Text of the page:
When men learned to fly, pilots didn't need instruments such as compass, GPS or altimeter. Pilots hardly got off the ground, let alone far. And if they were (un)lucky to do so, a quick glance at the ground sufficed to estimate their altitude. The need for more sophisticated means arose when planes got better and better. When those flimsy experimental toys from the beginning had evolved into useful machines that could fly (long) distances for transporting passengers or dropping bombs on major cities, instead of just pointlessly bumping around on the local meadows.
After a century of remarkable progress in aviation, paragliding pilots have rediscovered that long forgotten pleasure of just locally bumping around on low performance toys. The fun of soaring the ridge near launch or just gliding down the valley, feeling the amazement that we can actually fly. A similar enthusiasm and joy that Orville and Wilbur must have had. There is no need for sophisticated equipment when flying a paraglider, considering its modest performance, but many pilots seem addicted to an overdose of instruments. Which is a bit of a sad thing, considering the natural clues that nature provides for navigation and thermalling. Flying without vario and GPS, I do not consider myself an addict. But I have to confess that, for various reasons, I carry an altimeter most of the time, even though I could probably do without it.
First of all, perhaps surprisingly, it serves as a weather station. Like most altimeters, it is pressure based. It does not give the real altitude as measured in metres, but an approximate altitude based on atmospheric pressure as given by the International Standard Atmosphere (ISA). The latter has been adopted and extended by the ICAO in order to facilitate flying rules. Using relative altitude (pressure) rather than actual altitude (distance) means that all aircraft use the same values for a specific altitude, independent of their geological location. This simple but effective system greatly mitigates collision risk. Up till now, it has remained superior to measuring the actual altitude, despite the technological progress since the early days of flying.
In the Alps you could easily do without an altimeter, since the surrounding mountains give an adequate impression of your altitude, but it helps in preventing any confusion when flying near the limits of VFR airspace or when you don't feel like memorising mountain heights. My altimeter is calibrated at 1013,2 hPa, which almost equals the average sea-level pressure of 1013,25 hPa from which flight level (FL) is calculated. Setting it to QFE (Field Elevation, zero altitude related to the atmospheric pressure on a location such as a launch or landing field), seems silly to me when going cross-country. Most pilots seem to prefer setting their altitude to QNH (Natural Height, zero altitude related to the atmospheric pressure at sea level), but this requires a constant recalibration with the actual altitude as the weather changes and thereby eliminates the advantage of having a weather station with me. And in order to recalibrate, you will need an indication of your current altitude. This could be given by a map, signpost, or building for example (railway stations usually have an altitude marker on the platform side), but these are not always around or precise enough. In the mountains, a slight deviation from your estimated position on the map could easily mean a deviation of tens of metres and possibly much more. Also remember that the actual altitude differs from the barometric altitude and that weather changes could shrink or extend altitude differences (by low and high pressure respectively).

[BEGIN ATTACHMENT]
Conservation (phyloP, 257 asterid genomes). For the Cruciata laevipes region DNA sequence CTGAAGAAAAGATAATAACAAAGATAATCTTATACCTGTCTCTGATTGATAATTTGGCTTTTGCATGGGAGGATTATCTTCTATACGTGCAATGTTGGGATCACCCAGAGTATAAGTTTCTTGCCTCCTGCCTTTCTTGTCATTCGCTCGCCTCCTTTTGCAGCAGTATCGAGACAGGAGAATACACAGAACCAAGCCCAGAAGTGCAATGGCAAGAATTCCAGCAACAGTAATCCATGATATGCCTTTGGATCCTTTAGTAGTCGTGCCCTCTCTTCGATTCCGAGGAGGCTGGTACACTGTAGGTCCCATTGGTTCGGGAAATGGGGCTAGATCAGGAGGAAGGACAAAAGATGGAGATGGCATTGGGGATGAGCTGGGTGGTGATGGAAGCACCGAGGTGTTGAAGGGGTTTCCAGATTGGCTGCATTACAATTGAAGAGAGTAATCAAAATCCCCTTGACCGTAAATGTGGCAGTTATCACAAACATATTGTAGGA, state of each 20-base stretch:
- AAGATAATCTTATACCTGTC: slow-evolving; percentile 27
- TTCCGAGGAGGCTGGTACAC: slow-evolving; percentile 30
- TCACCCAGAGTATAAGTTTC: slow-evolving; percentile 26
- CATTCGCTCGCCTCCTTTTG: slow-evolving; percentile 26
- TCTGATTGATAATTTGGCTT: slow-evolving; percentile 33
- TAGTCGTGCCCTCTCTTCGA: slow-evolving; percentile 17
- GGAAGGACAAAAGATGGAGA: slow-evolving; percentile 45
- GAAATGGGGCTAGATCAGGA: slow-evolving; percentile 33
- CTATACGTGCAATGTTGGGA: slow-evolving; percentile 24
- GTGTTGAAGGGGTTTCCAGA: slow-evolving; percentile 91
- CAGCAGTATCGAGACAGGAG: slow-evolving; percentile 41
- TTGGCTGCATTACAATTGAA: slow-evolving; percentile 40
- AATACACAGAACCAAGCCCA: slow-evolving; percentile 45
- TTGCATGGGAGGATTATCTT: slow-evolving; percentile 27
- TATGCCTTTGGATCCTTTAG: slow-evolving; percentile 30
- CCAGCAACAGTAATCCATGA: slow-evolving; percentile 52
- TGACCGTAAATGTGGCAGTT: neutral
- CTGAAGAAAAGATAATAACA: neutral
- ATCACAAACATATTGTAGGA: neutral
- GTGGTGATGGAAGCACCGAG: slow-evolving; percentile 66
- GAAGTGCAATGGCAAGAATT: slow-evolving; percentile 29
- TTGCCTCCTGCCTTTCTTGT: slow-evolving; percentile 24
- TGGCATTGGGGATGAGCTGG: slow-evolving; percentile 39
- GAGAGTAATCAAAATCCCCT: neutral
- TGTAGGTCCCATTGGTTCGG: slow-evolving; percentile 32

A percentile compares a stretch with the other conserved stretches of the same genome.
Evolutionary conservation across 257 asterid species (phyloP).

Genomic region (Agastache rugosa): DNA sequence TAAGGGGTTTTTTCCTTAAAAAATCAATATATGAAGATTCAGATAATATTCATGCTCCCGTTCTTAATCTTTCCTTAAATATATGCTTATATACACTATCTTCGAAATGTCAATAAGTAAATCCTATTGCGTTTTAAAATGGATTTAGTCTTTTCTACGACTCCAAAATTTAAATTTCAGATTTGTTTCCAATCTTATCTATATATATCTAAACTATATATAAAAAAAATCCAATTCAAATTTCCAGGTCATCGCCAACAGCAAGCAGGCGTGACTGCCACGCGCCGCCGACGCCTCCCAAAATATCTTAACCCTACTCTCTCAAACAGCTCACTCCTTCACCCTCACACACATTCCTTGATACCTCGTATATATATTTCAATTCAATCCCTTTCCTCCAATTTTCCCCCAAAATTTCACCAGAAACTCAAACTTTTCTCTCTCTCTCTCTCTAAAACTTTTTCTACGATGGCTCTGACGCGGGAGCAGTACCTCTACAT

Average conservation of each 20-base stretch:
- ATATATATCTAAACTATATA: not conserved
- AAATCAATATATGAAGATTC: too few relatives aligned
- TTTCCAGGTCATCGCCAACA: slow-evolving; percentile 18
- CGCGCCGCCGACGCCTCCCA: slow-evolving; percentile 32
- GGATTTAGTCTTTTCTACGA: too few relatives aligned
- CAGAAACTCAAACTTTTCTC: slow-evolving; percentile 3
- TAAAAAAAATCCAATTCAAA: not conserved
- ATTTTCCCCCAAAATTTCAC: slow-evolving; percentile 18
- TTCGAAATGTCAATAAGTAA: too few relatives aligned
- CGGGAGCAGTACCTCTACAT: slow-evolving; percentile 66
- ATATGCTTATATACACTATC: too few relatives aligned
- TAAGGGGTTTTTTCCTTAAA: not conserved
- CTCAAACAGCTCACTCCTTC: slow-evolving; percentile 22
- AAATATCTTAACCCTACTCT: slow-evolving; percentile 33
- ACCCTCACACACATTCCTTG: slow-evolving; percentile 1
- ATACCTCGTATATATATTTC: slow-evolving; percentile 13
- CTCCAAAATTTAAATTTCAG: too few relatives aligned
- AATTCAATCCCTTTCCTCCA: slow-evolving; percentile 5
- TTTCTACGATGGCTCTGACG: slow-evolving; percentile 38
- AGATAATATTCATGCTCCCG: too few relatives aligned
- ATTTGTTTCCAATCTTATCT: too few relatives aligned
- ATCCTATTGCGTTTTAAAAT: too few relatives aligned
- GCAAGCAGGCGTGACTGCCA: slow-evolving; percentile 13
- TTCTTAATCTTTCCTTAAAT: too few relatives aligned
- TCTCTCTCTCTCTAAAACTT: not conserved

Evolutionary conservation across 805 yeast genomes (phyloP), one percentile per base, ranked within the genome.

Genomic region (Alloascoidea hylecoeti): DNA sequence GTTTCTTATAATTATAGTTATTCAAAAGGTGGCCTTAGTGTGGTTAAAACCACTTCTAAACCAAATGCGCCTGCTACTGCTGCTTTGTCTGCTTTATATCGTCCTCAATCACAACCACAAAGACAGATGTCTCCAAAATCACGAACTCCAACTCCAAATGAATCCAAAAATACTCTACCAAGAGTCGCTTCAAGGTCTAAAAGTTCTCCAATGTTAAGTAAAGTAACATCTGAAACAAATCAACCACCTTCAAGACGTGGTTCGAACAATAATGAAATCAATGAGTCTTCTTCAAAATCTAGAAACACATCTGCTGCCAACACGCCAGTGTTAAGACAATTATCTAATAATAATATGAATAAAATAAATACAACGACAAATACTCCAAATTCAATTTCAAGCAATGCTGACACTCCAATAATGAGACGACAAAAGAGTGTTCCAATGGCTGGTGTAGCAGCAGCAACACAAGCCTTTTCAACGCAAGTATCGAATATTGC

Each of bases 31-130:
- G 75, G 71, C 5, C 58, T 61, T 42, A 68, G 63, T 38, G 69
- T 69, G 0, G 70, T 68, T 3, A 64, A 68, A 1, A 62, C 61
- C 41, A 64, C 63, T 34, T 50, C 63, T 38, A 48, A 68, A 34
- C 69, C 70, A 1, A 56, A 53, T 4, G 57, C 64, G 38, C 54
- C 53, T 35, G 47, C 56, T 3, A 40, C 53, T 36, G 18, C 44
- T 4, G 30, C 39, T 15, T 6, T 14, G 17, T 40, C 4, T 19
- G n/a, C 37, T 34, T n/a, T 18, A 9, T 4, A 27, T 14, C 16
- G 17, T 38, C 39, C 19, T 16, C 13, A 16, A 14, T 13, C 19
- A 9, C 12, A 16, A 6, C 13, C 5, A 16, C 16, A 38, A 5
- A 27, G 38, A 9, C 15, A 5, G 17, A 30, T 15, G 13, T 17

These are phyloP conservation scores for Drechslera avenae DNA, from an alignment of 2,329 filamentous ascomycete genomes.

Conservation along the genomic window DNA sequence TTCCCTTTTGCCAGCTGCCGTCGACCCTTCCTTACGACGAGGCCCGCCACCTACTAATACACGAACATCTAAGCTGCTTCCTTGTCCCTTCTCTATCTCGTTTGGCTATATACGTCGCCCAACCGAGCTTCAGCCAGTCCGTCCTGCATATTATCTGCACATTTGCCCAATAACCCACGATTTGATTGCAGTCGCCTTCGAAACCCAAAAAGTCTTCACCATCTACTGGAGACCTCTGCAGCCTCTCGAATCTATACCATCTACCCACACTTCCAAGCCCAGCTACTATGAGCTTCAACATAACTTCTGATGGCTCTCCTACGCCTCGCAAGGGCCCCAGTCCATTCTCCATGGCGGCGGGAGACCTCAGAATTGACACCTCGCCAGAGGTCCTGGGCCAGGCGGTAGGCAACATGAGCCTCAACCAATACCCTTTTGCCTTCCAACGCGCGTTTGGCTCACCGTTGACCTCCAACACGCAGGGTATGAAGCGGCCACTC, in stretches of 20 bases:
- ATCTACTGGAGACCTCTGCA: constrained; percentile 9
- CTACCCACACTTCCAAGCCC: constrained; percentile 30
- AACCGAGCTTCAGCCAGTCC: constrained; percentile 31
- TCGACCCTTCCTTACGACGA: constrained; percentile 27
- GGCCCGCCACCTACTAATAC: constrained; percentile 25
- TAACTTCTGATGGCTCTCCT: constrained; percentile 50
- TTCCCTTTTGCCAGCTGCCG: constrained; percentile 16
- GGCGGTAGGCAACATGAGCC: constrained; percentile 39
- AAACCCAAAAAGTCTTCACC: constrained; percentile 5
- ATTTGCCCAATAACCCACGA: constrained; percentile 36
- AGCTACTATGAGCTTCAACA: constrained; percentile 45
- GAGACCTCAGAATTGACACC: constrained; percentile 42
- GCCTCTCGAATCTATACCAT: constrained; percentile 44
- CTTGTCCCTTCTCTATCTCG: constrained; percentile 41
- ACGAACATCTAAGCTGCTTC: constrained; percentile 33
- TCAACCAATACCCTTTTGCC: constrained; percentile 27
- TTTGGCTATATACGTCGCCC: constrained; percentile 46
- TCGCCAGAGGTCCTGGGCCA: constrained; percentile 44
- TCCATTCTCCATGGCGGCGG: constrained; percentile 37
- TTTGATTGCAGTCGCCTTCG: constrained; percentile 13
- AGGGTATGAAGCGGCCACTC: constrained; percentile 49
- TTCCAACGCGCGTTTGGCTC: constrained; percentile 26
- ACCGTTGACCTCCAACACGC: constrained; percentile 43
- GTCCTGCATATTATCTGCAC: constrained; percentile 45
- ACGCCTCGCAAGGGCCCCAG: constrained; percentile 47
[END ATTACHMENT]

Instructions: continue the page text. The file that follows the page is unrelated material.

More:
An altimeter calibrated at FL0 helps me forecasting the weather, as well as keeping out of IFR and similar airspace. The lower limits for IFR flights start from FL115 up to FL195 in the French Alps, but these come down near airports and the extremities of the Alps. The ceiling for VFR flight is FL65 near Gourdon (Nice airport) and FL60 above Salève (Geneva airport). The area west of the Durance river near Sisteron has a much higher ceiling when the sailplane wave zones are active. And these are just a few examples. If you are using QNH or QFE settings here, then be aware that a change in the weather could get you into forbidden airspace if you fly on its limits. One hectopascal change in pressure roughly means eight metres change at lower altitudes. Pressure is likely to vary during the day, especially if there is a change in the weather. Rising pressure pushes flight levels up, while dropping pressure brings them down. The latter is more problematic than the former, since it shrinks our margin. Calibrating your altimeter at QNH just before the arrival of a depression for example, is not a good idea when flying near the limits of restricted airspace. Staying 150 to 200 m below the maximum altitude indicated by your altimeter, is likely to keep you out of trouble most of the time. Adjust this margin if you are unsure what the weather is doing and in order to compensate for the imprecision of your altimeter.
As mentioned earlier on, barometric altimeters are not only handy for estimating altitude, but also (as the name suggests) for forecasting the weather. Often being in the middle of nowhere during a vol bivouac, lacking communication means with the civilised world, I have come to rely on my own weather forecasts. Monitoring the altitude changes shown over time, but at the same altitude, is a great help for forecasting correctly. It may not be high-tech or very precise, but the service is free and adequate. Waking up with a steady and significant drop in altitude since going to sleep last night (values are logged automatically every half hour, up till seven days ago), and the sky having become overcast, my plans for the day are likely to concern searching for shelter rather than waiting for the clouds to disappear and fly.